I am a bit frozen in place as to whether we are looking at a bullish continuation or a bearish turn. Rising treasury yields are a good sign, both because they suggest an improving economic outlook and because they imply a passive loosening of monetary policy in a way that the Fed seems not to usually counter in real time.
On the other hand, the inflation doomsday scenario is building, as the Fed talks up rate hikes while non-shelter inflation falls to well below target. I'm a bit surprised that long bonds have been as strong as they have been.
My suspicion is that we will tend to see a lot of sideways movement across asset classes and that sometime during 2017, yields will turn back down if the Fed continues to read shelter inflation as a monetary phenomenon.
The divergence between shelter and non-shelter inflation continues this month. In five of the last six months, Shelter inflation has been over 0.3% and non-shelter core inflation has been under 0.1%. The CPI now lists unadjusted year over year core inflation at 2.1%, consisting of 3.5% shelter inflation and 1.2% non-shelter core inflation.
A reminder that loyal readers probably don't need at this point - most shelter inflation is imputed and has nothing to do with cash transactions. We are tightening monetary policy to counteract a price level that probably has little to do with monetary policy and much to do with supply. Supply of this particular asset tends to react positively to monetary and credit expansion. At this point, I don't think housing starts are particularly sensitive to interest rates. But, inflation would be helpful in continuing to raise nominal home values and incomes, to help heal the damage we have wrought on the bottom half of the housing market and rebuild equity. (Note, this isn't because rising prices are always good. This is because prices where they currently stand are unusually low because we inflicted a credit crisis on the low end of the housing market that pushed implied yields on investment up for the few investors who could tap into the market. Advantages of home ownership include both the natural advantages of control and arbitrary tax advantages. The tax advantages largely accrue to the high end of the market, and control advantages accrue more strikingly to the low end of the market. We have perversely created a post-"bubble" housing market that has maintained the high end tax advantage while undermining ownership at the low end, and this is reflected in relative prices.)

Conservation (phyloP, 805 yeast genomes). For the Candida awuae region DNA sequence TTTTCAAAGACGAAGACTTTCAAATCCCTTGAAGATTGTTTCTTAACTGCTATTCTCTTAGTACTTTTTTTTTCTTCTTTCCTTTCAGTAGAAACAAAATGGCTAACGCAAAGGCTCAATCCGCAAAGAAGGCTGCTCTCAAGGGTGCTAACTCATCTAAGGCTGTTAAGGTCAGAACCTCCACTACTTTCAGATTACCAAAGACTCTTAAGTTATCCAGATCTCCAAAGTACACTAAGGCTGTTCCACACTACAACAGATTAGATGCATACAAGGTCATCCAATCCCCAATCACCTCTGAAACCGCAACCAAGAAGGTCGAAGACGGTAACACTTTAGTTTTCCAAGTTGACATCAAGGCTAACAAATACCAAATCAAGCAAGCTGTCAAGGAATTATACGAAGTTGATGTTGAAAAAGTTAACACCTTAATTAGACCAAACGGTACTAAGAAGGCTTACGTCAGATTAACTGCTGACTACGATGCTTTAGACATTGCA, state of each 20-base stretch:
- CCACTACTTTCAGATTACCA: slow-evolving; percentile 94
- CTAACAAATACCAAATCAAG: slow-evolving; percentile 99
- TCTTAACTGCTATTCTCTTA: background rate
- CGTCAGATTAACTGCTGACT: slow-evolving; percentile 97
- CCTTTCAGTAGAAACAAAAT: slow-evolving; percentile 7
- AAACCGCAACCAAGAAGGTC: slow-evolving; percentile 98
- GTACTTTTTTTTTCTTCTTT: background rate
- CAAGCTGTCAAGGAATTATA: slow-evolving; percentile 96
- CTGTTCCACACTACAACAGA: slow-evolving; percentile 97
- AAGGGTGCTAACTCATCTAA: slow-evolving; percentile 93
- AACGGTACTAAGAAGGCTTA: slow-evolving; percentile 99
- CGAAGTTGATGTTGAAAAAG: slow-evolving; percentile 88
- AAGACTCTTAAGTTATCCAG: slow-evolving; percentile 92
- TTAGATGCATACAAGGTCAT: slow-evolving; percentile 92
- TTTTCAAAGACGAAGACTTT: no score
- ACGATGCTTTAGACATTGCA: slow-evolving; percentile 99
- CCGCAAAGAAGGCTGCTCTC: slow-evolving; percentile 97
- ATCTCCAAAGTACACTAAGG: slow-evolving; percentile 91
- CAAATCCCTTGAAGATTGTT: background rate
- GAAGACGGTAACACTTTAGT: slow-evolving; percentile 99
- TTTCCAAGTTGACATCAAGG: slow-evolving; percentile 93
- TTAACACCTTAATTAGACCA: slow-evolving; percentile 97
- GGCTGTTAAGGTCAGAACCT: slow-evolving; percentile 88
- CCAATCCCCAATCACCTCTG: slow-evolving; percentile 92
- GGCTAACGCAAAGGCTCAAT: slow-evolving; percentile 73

If homebuilding drops a bit, it will be blamed on rising interest rates cutting into demand. I declare this, pre-emptively, to be a spurious correlation. That actually gives me some hope, because if the regulatory obstructions to mortgage lending can be loosened a bit, then in this battle between the neutral rate and the inadvertently hawkish Fed, the neutral rate might have a chance to get out ahead of the curve, and then I think we would see rising interest rates, an accelerating homebuilding market, and a rejuvenated recovery.
As a speculator, I think it would be easier to position for a predictable Fed over-reach, but as a citizen, I'm pulling for the more complicated potential for a recovery, despite ourselves.